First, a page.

There is also a more conventional animation competition, with prizes for Latin American as well as international films, and a day of screenings, workshops, and talks aimed at children. This edition’s focus is on both women and the moon landing, whose 50th anniversary is being celebrated this year. Best of all, admission is free to
More information: http://bitbangfest.com
Where and when? Segovia, Spain, October 3–6.
What? The biggest animation market in Spain, which is one of Europe’s top producers in the industry. The event was set up to facilitate networking within Spain’s animation and games sectors, and it boasts conferences, workshops, B2B meetings, professional showrooms, screenings, and more.
This year’s market features 153 projects in all, ranging across films, tv, web series, games, and transmedia projects. Works will be presented by leading artists from Spain and Portugal, including Alberto Vázquez (Decorado). The event is capped by an awards ceremony that spotlights the best works from the region and abroad.
More information: https://mercado3dwire.es/en
Sweaty Eyeballs Animation Festival
Where and when? Baltimore, Maryland, October 4–6.
What? A brand-new festival in the mid-Atlantic that aims to showcase “unique, experimental, and diverse voices in the field of animated filmmaking.” The team behind it has been programming one-off screenings of classic and contemporary animation around the region since 2012.
Sweaty Eyeballs is embedded in the local community: the program includes a spotlight on films by Baltimore animators and free animation workshops led by students from nearby schools. But it also has a broad outlook, with an international shorts competition, a retrospective of and masterclass by experimental animator Joanna Priestley, and a screening of the cult Hungarian feature Son of the White Mare.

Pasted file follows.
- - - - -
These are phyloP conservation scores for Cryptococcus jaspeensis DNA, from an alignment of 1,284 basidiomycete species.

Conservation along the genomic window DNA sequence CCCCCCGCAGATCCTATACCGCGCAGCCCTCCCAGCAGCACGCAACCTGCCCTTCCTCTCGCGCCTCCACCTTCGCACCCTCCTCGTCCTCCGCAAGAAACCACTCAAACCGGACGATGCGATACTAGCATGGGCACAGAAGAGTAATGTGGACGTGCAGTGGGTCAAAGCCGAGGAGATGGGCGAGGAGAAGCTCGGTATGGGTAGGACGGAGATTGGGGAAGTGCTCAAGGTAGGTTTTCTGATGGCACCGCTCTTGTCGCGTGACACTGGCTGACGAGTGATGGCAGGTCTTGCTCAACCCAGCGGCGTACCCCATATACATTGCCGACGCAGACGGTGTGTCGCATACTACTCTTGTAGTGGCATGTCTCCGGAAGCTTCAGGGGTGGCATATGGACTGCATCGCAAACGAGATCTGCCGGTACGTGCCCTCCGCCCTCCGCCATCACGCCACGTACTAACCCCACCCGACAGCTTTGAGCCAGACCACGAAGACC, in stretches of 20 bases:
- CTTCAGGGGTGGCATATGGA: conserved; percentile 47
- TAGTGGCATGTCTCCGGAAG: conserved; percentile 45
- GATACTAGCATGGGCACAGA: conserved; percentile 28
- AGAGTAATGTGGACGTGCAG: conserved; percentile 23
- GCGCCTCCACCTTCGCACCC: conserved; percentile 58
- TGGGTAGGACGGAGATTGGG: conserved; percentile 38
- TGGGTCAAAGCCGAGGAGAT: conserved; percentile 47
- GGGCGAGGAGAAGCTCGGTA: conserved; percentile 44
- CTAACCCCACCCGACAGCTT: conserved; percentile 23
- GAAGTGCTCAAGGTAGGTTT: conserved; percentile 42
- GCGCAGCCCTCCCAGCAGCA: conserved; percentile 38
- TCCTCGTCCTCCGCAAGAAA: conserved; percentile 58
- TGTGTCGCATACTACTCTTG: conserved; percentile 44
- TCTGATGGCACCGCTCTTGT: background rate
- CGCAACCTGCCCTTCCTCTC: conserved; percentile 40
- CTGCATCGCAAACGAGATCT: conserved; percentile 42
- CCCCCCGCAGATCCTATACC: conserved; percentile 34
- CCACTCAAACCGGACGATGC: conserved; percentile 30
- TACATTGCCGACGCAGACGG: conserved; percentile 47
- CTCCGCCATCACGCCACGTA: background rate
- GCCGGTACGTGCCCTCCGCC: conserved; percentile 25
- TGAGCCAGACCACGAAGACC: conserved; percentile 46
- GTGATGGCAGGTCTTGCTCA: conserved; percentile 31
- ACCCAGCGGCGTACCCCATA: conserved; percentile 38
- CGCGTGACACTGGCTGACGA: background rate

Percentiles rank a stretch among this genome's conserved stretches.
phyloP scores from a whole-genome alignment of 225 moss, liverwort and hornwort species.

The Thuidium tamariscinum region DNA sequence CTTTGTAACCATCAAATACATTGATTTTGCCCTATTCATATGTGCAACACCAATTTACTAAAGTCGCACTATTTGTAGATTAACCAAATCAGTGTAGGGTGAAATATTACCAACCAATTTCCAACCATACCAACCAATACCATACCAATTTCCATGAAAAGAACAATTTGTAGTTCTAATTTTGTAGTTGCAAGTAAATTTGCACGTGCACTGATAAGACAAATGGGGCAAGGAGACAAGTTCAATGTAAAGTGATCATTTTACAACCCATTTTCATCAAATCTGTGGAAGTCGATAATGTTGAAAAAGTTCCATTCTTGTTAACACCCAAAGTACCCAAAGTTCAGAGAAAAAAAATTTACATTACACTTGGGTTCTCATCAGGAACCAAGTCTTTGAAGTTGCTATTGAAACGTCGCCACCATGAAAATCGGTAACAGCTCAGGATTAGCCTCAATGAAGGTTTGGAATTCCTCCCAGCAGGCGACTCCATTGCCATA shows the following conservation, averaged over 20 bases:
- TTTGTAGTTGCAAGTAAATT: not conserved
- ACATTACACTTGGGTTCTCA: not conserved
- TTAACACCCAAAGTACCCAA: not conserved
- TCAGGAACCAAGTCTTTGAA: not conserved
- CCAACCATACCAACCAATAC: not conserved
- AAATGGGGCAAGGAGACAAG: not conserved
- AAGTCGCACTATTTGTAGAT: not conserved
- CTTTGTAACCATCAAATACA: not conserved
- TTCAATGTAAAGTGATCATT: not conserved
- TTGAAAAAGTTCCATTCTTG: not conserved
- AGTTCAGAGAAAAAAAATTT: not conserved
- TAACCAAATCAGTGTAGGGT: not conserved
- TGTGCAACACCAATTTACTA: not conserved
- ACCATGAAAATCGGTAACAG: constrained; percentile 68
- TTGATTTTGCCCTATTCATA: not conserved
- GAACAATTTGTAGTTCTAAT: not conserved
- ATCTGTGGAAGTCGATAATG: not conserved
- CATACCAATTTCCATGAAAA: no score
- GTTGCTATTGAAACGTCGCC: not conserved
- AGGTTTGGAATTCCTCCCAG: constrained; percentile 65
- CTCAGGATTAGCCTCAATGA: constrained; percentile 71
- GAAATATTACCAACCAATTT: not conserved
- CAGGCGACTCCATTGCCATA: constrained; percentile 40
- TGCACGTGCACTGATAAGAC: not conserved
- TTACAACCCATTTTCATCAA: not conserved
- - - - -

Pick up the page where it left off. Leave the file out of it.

More information: https://www.sweatyeyeballs.com
Where and when? Kilkenny, Ireland, October 4–6.
What? Its name notwithstanding, this festival — now in its second edition — looks beyond animation to storytelling in all its forms. Comedians, illustrators, and folk musicians all play a role. Highlights this year include a masterclass by James Baxter, director of character animation at Netflix; the Irish premiere of David OReilly’s Eye of the Dream (see above); and a performance of The Lion King by comedians who’ve never read the script before.
The event is hosted by Cartoon Saloon, which is based in Kilkenny, and fans of the Irish studio behind Song of the Sea and The Breadwinner are well catered for. There will be screenings of the studio’s short films Late Afternoon and Cúl and Tí (the latter with a live musical accompaniment), workshops with its in-house artists, and a sketching tour of the city with team members from Wolfwalkers, its upcoming feature for Apple TV+.
More information: https://www.kilkennyanimated.com
(Image at top: “Artemis” spot for Bit Bang.)